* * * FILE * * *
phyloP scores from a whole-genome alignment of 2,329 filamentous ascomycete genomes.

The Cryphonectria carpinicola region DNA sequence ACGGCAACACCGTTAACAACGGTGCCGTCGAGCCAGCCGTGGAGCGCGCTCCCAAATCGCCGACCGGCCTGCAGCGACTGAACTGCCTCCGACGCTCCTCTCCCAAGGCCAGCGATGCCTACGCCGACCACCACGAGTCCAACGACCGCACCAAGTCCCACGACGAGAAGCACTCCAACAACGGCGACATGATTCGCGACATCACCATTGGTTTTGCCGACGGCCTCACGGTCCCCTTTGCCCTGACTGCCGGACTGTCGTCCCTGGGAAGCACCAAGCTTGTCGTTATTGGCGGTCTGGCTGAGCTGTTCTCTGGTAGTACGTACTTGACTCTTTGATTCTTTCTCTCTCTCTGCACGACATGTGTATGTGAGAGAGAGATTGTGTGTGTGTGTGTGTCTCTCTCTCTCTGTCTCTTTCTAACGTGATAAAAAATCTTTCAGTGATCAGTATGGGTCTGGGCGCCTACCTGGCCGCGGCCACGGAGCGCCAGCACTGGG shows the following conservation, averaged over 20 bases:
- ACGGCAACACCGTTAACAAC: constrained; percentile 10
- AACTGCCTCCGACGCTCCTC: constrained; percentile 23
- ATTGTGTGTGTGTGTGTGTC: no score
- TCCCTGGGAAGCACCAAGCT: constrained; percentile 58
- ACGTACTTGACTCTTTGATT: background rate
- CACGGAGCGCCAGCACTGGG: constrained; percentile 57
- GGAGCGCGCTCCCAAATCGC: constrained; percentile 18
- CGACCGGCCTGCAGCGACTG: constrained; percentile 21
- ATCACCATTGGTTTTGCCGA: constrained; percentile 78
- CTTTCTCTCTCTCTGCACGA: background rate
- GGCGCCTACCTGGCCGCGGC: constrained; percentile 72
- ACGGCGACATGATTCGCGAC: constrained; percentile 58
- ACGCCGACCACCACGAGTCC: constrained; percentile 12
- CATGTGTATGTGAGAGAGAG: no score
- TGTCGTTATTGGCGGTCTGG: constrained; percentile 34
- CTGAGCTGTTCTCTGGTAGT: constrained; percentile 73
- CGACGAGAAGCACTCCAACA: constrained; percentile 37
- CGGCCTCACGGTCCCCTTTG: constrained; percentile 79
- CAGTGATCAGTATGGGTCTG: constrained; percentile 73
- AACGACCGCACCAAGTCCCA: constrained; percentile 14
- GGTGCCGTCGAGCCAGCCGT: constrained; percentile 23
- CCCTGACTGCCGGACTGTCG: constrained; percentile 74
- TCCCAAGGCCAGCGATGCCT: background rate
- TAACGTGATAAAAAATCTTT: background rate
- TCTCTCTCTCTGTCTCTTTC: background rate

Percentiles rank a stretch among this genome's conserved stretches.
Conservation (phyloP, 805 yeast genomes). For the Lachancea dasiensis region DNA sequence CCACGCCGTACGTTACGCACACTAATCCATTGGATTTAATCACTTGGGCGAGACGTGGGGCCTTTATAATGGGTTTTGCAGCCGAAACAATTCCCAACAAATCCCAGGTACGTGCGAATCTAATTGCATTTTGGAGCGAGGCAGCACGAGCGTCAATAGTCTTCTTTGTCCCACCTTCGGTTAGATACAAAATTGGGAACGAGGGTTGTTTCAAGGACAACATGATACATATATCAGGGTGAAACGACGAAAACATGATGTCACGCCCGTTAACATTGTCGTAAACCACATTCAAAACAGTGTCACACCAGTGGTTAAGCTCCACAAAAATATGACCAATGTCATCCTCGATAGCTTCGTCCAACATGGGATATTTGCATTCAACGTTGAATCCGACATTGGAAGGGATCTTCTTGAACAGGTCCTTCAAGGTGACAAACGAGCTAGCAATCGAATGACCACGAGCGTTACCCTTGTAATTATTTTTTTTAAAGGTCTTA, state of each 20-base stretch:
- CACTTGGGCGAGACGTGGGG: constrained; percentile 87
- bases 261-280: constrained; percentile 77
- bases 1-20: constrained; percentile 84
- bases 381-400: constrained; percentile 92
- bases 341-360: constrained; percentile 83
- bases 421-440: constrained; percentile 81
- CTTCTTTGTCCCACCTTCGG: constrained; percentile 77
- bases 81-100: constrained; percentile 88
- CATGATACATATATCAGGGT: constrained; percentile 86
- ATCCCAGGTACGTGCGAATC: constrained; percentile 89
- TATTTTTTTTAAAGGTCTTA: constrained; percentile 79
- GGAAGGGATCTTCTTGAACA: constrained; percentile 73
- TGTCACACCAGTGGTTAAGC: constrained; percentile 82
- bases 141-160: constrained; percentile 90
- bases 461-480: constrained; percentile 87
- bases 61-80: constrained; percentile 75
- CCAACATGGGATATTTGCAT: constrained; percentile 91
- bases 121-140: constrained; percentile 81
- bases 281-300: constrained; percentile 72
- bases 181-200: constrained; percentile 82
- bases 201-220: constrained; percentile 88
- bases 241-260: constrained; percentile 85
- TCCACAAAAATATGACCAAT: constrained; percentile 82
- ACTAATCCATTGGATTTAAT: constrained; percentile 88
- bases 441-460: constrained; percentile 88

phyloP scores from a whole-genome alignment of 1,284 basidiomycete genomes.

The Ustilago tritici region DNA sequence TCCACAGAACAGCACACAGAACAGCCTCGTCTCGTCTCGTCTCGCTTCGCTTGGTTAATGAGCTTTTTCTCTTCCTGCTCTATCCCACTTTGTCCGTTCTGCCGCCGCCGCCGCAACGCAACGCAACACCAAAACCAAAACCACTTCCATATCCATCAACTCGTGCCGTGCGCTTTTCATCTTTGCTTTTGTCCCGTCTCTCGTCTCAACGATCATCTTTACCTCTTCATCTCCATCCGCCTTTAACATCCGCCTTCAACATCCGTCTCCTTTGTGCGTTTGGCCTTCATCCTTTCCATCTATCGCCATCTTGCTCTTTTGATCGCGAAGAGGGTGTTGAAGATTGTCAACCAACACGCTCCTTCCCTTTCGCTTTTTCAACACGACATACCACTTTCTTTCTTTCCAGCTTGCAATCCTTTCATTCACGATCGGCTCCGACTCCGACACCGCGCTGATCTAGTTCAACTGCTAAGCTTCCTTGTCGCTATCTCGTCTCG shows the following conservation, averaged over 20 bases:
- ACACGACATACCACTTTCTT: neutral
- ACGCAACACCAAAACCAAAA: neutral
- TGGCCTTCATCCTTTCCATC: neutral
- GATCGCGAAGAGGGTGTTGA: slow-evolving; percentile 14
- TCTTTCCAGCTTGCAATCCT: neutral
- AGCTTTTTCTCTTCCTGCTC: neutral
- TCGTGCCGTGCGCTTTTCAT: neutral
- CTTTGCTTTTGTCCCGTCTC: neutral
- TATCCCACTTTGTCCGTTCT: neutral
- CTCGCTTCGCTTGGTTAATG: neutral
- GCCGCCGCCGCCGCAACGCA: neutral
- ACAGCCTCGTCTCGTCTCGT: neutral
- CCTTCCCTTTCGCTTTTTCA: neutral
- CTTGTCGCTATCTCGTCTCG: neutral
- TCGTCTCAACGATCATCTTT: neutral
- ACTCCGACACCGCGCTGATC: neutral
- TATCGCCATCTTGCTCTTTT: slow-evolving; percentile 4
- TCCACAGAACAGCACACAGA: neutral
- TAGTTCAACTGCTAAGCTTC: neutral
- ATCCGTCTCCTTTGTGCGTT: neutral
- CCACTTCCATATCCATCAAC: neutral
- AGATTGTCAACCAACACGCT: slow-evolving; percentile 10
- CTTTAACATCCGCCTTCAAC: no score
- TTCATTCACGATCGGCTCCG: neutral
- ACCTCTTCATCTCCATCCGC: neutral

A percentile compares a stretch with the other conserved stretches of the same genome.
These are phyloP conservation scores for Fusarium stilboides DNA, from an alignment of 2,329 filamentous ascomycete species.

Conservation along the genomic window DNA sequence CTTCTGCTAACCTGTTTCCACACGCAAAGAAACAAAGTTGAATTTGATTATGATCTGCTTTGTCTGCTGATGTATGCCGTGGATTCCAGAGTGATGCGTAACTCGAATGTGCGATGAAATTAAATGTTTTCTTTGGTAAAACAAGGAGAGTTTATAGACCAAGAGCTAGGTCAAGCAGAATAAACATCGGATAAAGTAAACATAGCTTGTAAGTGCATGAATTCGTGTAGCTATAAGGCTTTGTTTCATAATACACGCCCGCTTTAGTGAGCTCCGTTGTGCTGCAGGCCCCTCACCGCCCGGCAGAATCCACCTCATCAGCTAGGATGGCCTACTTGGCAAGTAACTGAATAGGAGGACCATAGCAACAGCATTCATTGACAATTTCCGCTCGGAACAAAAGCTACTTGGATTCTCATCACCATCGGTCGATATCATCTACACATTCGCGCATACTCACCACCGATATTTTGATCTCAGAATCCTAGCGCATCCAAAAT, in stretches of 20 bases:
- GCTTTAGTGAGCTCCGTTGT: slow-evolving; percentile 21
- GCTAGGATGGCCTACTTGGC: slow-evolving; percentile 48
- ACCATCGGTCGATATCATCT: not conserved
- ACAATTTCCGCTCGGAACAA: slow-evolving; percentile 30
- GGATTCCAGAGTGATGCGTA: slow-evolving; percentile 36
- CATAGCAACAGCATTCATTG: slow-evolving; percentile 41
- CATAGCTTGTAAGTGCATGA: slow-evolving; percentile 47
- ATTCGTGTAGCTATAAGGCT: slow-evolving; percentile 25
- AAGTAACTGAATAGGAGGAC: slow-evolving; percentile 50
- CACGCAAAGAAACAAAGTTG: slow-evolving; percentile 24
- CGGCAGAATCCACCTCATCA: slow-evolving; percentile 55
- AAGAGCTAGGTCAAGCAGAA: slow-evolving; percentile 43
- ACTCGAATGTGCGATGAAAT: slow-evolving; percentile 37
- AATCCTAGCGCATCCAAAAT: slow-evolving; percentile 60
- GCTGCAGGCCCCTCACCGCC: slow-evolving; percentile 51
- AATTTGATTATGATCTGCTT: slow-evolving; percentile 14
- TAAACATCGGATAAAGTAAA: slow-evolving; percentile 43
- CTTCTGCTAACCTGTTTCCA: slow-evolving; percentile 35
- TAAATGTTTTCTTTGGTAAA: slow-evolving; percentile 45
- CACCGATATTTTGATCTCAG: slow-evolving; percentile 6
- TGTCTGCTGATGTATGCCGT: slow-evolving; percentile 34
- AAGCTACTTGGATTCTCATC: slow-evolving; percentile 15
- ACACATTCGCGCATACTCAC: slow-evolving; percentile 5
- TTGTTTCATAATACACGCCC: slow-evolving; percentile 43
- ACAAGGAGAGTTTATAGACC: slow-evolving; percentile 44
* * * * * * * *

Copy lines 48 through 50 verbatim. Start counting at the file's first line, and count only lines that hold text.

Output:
- bases 281-300: constrained; percentile 72
- bases 181-200: constrained; percentile 82
- bases 201-220: constrained; percentile 88